Ancient State Policy of Russia: Mobilizing Minorities as Society Engineering in Warfare!

When we examine the losses Russia has suffered in the Ukrainian war, it becomes apparent that the majority of the fallen soldiers, including primarily Kazakhs and other Turkish-origin individuals living in Russia, have been affected. Similarly, during the early days of the conflict, a significant number of Chechen militants were sent to the front lines.

In fact, this situation is not something new. Since the era of the Soviet Union, Russia has been intentionally employing a form of social engineering, pushing minorities like Turkish-origin individuals residing within its borders to the front lines during wars. Indeed, during World War II, Russia had conscripted every eligible male from the Turkish Republics. Consequently, the populations in areas inhabited by Turks dwindled, and the demographic structure underwent change. As a result of Russia’s policy, the Turkic regions with altered demographics gradually began to undergo Russification.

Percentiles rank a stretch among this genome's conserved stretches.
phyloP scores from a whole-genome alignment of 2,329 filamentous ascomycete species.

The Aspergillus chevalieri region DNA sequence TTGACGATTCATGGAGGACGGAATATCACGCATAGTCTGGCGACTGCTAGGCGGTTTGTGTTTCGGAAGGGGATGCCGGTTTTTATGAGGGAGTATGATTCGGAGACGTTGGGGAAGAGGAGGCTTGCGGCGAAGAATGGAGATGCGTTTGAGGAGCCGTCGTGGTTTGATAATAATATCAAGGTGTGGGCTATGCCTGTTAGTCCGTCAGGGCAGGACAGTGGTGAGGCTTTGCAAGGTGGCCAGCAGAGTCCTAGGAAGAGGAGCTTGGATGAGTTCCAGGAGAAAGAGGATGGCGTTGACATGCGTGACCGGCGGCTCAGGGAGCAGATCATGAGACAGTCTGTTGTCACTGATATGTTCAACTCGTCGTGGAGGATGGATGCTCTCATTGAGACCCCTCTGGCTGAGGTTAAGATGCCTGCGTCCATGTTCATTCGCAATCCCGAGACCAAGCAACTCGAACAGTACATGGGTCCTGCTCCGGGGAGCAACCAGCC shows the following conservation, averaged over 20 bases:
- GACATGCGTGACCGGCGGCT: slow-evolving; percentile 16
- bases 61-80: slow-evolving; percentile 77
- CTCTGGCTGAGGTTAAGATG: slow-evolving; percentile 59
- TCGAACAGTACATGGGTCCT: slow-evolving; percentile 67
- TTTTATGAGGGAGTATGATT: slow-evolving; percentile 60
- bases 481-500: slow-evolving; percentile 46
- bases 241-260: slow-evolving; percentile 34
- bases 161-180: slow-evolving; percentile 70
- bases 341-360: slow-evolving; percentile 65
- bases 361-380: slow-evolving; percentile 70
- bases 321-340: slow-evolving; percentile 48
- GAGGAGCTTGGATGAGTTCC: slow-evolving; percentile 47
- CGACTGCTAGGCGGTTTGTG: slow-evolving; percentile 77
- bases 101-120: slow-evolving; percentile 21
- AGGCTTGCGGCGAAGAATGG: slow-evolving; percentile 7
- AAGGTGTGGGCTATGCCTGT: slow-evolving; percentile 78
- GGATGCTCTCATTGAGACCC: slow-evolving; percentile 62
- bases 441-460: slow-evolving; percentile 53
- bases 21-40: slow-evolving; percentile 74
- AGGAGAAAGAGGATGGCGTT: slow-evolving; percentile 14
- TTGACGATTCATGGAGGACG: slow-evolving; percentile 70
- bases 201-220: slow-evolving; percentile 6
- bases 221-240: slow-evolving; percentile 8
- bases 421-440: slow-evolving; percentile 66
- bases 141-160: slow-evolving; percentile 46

Russia’s state system is built upon this policy, and this practice has become a tradition. Through this policy, Russia fulfills its need for soldiers on the front lines while simultaneously pursuing the assimilation of minority regions within its borders.

Written by Umut Guner

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